Sam the drug rep:
"Though it is getting harder
to find ways to give gifts to
docs -even docs who know
how to play the game--
there are still
lots of ways to get docs to
prescribe medications they
really shouldn't be
prescribing..And it doesn't
exactly require a rocket
scientist to figure out what
is going on. It shouldn't be
very hard for a sharp or
interested journalist, or,
the feds to figure out what's
Pharmaceutical companies know exactly how many prescriptions your doctor prescribes- so they can reward him for his services or make sure he is telling the truth about his “faithfulness to the company and its product. Prescription information is collected by health information organizations (also known as HIO's):IMS Health is the largest HIO; others include Verispan, Dendrite, and Wolters Kluwer. And for a nice fee many pharmaceuticals can find out just how many prescriptions a doctor writes for their drug or for the competition's.
There are a bunch of drugs on the market that I just don’t know why anyone would prescribe consistently, unless they had some kind of reason, like money, dinner, or sex.
Some that come to mind include Lovaza, Sular, Bystolic, and Avandia.
Lovaza (GSK) is a drug that is approved only for patients with isolated elevations in triglycerides of above 500 and , in my opinion, has no particular clinical advantage when compared to the inexpensive fish-oil capsules one can buy at places like Costco
The company is required to place the following in their prescriber information:
LOVAZA, along with diet, helps to lower very high triglycerides (≥500 mg/dL) in adult patients.
Talk to your doctor about any medical conditions you have and any medications you are taking, especially those that may increase your risk of bleeding. In some patients, LDL-cholesterol levels may increase. Your healthcare provider should do blood tests before and during treatment with LOVAZA to check your cholesterol and
triglyceride levels. If you have liver disease, you may require additional monitoring.
Now, there aren’t a heck of patients out there with isolated triglycerides over 500mg/dl, the only FDA approved indication for this drug, and even the manufacturer states that LOVAZA can increase your bad cholesterol and that there is ZERO data to show that the drug reduces your risk of heart attacks. So all of you reading this: Go tell your friends that some doctor may have prescribed this very expensive drug for them, even though it may not do them much good.
Sular (Sciele Pharaceuticals) is a calcium channel blocker, used to treat hypertension. It is not generic, and while quite expensive, it is arguably no better ( many would say that it has more side effects) than another and similar type of calcium channel blocker known as Norvasc (amlodipine.) The price for Sular 17mg at Costco comes to around $1,800 dollars a year while the price of an equivalent dose of Norvasc (amlodipine) will cost you a little under $40 bucks!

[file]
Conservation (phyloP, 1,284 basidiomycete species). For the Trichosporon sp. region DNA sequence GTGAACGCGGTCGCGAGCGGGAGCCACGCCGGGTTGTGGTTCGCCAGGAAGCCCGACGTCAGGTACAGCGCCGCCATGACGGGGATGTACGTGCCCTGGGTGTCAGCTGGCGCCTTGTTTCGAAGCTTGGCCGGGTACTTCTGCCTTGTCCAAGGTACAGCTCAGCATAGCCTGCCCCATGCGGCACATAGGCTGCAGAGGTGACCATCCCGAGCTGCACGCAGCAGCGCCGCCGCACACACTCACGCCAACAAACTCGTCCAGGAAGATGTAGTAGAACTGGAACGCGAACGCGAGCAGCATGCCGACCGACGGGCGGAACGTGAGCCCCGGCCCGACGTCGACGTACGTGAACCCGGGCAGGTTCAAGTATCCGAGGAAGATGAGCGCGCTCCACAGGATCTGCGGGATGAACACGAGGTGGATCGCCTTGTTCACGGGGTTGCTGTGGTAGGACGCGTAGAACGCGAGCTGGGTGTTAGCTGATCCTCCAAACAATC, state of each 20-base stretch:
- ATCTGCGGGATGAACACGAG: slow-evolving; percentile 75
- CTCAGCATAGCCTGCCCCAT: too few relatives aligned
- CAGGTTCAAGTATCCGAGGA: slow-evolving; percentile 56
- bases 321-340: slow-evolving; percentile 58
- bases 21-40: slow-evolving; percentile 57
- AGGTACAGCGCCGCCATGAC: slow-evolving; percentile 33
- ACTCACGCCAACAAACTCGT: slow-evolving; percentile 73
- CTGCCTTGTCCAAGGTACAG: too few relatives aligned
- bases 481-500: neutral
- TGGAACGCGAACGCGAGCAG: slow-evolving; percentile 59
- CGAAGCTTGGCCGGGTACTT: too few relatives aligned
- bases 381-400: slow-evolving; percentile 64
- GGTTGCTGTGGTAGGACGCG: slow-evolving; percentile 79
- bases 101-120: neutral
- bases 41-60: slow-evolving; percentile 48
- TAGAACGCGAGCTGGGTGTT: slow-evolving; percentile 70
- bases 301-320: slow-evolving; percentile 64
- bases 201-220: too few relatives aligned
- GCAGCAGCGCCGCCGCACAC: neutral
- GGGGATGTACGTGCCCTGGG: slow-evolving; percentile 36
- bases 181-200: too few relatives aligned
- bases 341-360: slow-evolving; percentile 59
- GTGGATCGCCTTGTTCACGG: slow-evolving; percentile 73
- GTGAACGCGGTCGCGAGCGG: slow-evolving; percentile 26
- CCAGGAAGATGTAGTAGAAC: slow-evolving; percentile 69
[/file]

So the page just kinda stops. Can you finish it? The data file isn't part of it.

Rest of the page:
So why the heck are there doctors out there prescribing Sular? Are they naïve, indifferent, or are they getting some type of compensation (friendship, lunches, dinners, paid meetings) from someone selling Sular? I’ll say it again and again, go find the top 100 prescribers of Sular and you will most likely find doctors that have some type of relationship with the manufacturer or the reps of Sular – Sciele Pharmaceuticals.
Bystolic (Forest Pharmaceuticals) is a beta-blocker medication approved only for high blood pressure. The FDA recently denied its approval for heart failure, and it is actually a generic drug in Europe. Most experts believe that these Beta Blocker medications are not the best treatment of hypertension, and most guildelines now suggest that you not chose this type of drug as the first line treatment of high blood pressure. Many generic blood pressure medications can be purchased, in bulk , for under ten –cents a pill (some as little as five-cents) while Bystolic will run around $2 dollars a pill in the US. So, how come sales keep going up and up?
Avandia (GSK) is a medication used to treat diabetes. It also causes weight gain and raises LDL (bad) cholesterol! Why the heck would anyone give a diabetic a medication that raises LDL cholesterol? This drug may eventually be taken off the market since many believe it is responsible for many deaths. So tell me what you think? Do you think that if we found the hundred, or perhaps even the top 1,000 prescribers of this medication, that many of them would have some sort of financial or other relationship with the makers or reps of this drug?
This seems obvious to me yet, evidently, it is not obvious to the FDA or to any decent investigative reporter. So, I suggest to the FDA or any good investigative reporter: Go out and purchase the same information that these drug companies do and find out what doctors are prescribing these drugs in disproportionate numbers and my guess is you will find a doctor involved with the company and playing a quid-pro-quo game with the reps for his own gain -- at his patients expense.